Cadaqués General information Province Girona Comarca Alt Empordà Demonym Cadaquesenc, cadaquesenca Land Area 15.62 km² Altitude 23 m AMSL Population 2.640 (2005) Density 102,6 cat./km² Mayor Joan Borrell i Bassols
Cadaqués is a town in the Alt Empordà comarca, in Girona province, Catalonia, Spain. It is on a bay near the Cap de Creus peninsula, on the Costa Brava of the Mediterranean Sea. It is only a two-and-a-half hour drive from Barcelona, therefore it is very accessible and not only attracts tourists but people who want a second home for weekends and summers. In 2002, Cadaqués had an official population of 2,612, but up to ten times as many people can live in the town during the peak of the summer tourism season.
Cadaqués has a special place in art history. Commanding charcoals, by local artist Mei Fren, of the 19th century Cadaqués beleaguered by a winter tramontanain, can be seen at the Cadaqués museum. Fren was the first modern artist to live in Cadaqués and gave the town many of his works and a marble top table on which he sketched many of its turn of the century fishermen.
Salvador Dalí often visited Cadaqués in his childhood, and later kept a home in Port Lligat, a small village on a bay next to the town. A summer holiday here in 1916, spent with the family of Ramon Pichot is seen as especially important to Dalí's artistic career. Other notable artists, including Pablo Picasso, Joan Miró, Marcel Duchamp, Antoni Pitxot, Henri-François Rey, Melina Mercouri and Maurice Boitel also spent time here. Cadaqués is mentioned in the story Tramontana by Gabriel García Márquez.
The interesting submarine life of this sleepy fishing village was studied for several years by psychologist Françoise Ardré, long before Cadaqués was discovered and transformed into a tourism destination. On Mondays there is a travelling market in Cadaqués, located near the parking lot. This market has a wide variety of products.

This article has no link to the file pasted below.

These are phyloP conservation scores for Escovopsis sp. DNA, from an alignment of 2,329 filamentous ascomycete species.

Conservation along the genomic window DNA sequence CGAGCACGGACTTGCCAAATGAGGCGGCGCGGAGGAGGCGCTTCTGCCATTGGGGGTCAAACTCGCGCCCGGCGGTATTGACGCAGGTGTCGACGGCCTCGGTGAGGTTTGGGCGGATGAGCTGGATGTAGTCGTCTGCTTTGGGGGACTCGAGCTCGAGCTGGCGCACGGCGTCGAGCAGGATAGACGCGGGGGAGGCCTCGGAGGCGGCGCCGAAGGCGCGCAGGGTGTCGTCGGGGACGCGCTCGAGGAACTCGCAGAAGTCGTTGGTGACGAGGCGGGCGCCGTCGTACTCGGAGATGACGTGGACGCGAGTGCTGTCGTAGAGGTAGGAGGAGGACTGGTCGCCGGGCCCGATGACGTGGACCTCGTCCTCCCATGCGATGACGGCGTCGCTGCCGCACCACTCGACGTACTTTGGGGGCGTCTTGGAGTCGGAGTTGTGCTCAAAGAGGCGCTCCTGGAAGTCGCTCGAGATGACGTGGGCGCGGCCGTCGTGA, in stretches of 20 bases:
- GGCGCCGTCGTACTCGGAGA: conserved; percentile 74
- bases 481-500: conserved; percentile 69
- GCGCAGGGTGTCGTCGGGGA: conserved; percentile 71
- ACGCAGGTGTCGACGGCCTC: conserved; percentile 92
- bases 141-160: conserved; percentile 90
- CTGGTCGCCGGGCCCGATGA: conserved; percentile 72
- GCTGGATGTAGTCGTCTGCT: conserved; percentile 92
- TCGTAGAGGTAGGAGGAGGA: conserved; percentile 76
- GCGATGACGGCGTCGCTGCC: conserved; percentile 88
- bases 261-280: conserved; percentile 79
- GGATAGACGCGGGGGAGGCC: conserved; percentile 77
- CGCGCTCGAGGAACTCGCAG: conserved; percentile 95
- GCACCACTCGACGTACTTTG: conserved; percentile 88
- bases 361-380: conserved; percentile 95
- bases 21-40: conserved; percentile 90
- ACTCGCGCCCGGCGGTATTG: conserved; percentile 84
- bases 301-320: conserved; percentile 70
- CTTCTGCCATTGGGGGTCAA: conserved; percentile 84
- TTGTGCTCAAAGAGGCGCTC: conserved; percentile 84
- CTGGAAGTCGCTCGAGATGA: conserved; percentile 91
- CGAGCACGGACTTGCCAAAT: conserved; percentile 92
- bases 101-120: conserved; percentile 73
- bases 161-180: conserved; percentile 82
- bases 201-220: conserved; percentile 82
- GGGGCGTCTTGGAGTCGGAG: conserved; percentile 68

Europe is generally agreed to be the birthplace of western culture, including such legendary innovations as the democratic nation-state, football and tomato sauce.The word Europe comes from the Greek goddess Europa, who was kidnapped by Zeus and plunked down on the island of Crete. Europa gradually changed from referring to mainland Greece until it extended finally to include Norway and Russia.Don't be confused that Europe is called a continent without looking like an island, the way the other continents do. It's okay. The Ural mountains have steadily been there to divide Europe from Asia for the last 250 million years. Russia technically inhabits "Eurasia".Europe is presently uniting into one political and economic zone with a common currency called the Euro. The European Union originated in 1993 and is now composed of 27 member states. Its headquarters is in Brussels, Belgium.Do not confuse the EU with the Council of Europe, which has 47 member states and dates to 1949. These two bodies share the same flag, national anthem, and mission of integrating Europe. The headquarters of the Council are located in Strasbourg, France, and it is most famous for its European Court of Human Rights. In spite of these two bodies, there is still no single Constitution or set of laws applying to all the countries of Europe. Debate rages over the role of the EU in regards to national sovereignty. As of January 2009, the Lisbon Treaty is the closest thing to a European Constitution, yet it has not been approved by all the EU states. Text by Steve Smith.